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The first five entries of Table 1 are linear data structures: They have a linear ordering and can only be traversed in one way. By contrast, Trees can be traversed in different ways, they consist of hierarchically linked data items that each have a single parent except for the root item. Trees can also be classified as connected graphs without cycles; a data item (= node or vertex) can be connected to more than two other items in a graph.

Data structures provide many operations for manipulating their elements. The most important ones are the following four core operations which are included above and studied throughout this article:

  • Access: Read an element located at a certain position
  • Search: Search for a certain element in the whole structure
  • Insertion: Add an element to the structure
  • Deletion: Remove a certain element

Table 1 includes two probabilistic data structures, Bloom Filter and Skip List.

Implementation Level – Java & Scala Collections Framework

The following table classifies almost all members of both the official Java Collection and Scala Collection libraries in addition to a number of relevant classes like Array or String that are not canonical members. The actual class names are placed in the second column, a name that starts with im. or m. refers to a Scala class, other prefixes refer to Java classes. The fully qualified class names are shortened by using the following abbreviations:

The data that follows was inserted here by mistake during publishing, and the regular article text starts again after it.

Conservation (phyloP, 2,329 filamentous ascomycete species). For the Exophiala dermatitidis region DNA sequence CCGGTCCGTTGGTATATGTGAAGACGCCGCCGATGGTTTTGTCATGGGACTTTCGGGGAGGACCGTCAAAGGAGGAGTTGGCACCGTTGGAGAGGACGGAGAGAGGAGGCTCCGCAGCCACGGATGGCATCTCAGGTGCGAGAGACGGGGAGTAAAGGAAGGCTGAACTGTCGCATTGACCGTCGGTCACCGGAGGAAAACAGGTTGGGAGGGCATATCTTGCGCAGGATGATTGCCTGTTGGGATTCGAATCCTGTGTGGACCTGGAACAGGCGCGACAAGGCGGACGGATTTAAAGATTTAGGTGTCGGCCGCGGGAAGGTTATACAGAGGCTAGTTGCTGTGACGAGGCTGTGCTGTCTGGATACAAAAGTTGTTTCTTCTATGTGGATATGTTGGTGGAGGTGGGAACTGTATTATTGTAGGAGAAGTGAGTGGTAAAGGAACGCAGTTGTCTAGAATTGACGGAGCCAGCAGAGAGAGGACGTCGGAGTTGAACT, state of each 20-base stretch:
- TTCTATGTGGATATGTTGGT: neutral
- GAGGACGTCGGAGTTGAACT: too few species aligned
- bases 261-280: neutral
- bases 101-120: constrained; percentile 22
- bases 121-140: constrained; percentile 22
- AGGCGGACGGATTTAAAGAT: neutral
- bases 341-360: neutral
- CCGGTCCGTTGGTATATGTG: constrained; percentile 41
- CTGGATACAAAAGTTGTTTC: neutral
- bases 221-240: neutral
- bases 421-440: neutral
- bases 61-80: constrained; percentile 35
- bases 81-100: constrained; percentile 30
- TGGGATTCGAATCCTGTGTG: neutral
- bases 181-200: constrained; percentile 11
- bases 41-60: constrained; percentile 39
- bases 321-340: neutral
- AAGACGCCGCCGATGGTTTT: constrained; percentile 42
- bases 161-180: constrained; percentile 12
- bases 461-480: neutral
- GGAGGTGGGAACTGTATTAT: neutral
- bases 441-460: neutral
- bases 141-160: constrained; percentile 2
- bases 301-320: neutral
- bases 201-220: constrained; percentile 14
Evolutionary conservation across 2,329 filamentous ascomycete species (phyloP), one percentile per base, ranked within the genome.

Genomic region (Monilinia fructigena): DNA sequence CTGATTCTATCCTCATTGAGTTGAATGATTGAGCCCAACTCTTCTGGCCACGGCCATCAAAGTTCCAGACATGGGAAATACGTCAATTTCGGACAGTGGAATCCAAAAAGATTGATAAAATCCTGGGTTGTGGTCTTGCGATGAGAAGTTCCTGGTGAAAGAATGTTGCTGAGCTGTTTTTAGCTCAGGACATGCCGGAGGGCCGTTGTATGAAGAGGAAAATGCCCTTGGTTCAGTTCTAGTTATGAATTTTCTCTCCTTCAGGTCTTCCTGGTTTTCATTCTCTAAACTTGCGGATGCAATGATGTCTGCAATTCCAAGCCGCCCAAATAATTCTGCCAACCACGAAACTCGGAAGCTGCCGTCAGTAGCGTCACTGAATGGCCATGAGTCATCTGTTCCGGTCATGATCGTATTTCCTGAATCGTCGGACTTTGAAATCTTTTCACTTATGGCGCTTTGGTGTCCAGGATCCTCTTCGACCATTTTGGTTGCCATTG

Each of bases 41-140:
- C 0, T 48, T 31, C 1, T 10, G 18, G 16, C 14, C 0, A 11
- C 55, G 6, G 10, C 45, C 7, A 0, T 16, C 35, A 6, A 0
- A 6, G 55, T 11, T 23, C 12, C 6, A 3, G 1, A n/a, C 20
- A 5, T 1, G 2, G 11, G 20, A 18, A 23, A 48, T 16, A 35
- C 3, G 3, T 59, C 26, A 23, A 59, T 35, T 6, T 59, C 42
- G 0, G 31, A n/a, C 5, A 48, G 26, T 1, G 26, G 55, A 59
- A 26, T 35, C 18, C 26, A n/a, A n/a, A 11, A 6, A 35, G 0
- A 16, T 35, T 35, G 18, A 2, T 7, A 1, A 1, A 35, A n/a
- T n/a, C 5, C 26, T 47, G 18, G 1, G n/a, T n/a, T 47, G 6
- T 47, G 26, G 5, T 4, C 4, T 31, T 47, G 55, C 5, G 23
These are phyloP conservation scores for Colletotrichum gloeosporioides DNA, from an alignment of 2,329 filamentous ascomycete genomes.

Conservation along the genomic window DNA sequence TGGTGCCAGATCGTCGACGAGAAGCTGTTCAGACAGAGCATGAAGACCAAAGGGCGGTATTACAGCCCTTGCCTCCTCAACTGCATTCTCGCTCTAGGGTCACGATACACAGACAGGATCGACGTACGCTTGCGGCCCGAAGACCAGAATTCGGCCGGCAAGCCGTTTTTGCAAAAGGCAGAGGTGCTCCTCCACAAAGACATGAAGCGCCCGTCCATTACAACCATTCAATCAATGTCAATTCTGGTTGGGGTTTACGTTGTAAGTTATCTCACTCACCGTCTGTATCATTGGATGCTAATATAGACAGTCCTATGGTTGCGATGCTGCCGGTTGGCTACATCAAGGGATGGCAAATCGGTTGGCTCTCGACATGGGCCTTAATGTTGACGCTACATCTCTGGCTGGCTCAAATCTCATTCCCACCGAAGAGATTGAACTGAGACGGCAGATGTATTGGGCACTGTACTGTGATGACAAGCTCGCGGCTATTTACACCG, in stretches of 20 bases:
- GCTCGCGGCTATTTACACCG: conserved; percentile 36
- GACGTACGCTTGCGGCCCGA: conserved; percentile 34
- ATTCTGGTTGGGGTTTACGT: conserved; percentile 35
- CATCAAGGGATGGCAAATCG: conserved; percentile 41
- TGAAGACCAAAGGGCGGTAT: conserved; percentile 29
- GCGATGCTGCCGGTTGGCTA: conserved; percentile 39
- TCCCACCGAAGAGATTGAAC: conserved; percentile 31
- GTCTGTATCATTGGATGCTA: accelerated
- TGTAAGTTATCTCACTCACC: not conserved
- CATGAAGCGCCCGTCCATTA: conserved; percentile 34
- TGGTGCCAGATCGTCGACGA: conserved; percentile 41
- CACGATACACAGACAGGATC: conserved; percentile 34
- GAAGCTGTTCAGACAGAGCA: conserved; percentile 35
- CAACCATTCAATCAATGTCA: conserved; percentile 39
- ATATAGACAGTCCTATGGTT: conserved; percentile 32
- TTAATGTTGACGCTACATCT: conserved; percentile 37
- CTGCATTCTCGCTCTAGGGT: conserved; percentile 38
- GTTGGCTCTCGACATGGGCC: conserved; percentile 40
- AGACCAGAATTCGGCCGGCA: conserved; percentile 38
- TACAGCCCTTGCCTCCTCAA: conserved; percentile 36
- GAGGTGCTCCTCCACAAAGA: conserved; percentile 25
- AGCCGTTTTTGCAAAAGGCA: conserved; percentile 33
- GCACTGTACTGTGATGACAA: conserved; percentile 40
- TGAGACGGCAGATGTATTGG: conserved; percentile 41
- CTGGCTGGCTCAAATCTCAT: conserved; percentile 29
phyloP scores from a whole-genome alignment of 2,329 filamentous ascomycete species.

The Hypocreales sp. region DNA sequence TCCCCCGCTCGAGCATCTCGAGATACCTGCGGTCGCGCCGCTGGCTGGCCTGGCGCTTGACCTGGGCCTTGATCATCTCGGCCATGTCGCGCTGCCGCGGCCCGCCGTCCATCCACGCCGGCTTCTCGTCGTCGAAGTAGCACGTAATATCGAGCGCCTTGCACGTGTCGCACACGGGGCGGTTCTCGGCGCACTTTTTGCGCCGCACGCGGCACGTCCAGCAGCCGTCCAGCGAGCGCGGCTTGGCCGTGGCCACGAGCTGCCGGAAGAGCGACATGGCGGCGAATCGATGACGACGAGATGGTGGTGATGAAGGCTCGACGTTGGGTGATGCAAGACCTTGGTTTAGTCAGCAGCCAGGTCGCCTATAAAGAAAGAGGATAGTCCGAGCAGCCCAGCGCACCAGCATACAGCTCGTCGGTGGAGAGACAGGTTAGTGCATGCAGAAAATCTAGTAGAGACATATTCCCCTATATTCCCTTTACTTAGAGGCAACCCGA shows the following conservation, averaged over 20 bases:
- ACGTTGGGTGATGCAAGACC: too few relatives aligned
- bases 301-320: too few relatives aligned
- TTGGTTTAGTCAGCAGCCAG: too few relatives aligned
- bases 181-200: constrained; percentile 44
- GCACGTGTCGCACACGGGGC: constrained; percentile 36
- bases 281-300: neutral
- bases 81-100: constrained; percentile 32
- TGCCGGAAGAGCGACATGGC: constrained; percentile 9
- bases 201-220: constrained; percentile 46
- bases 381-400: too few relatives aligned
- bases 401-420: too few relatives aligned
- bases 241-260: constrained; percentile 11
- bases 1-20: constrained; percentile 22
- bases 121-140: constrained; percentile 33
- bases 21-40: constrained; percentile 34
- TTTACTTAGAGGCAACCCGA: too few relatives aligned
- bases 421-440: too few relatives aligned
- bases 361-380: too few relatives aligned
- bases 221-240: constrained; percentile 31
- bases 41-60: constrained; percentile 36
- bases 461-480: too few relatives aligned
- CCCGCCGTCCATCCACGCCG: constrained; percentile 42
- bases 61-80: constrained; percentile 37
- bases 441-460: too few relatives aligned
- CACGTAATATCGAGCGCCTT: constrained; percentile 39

• u. stands for the package java.util
  • c. stands for the package java.util.concurrent
  • lang. stands for the package java.lang
  • m. stands for the package scala.collection.mutable
  • im. stands for the package scala.collection.immutable

The actual method names and logic of the four core operations (Access, Search, Addition and Deletion) are dependent on a concrete implementation. In the table below, these method names are printed right before the asymptotic times in italic (they will also be used in the core operation benchmarks later). For example: Row number eleven describes the implementation u.ArrayList (second column) which refers to the Java collection class java.util.ArrayList. In order to access an item in a particular position (fourth column, Random Access), the method get can be called on an object of the ArrayList class with an integer argument that indicates the position. A particular element can be searched for with the method indexOf and an item can be added or deleted via add or remove. Scala’s closest equivalent is the class scala.collection.mutable.ArrayBuffer which is described two rows below ArrayList: To retrieve the element in the third position from an ArrayBuffer, Scala’s apply method can be used which allows an object to be used in function notation, Ss we would write val thirdElement = bufferObject(2). Searching for an item can be done via find and appending or removing an element from an ArrayBuffer is possible by calling the methods += and -= respectively.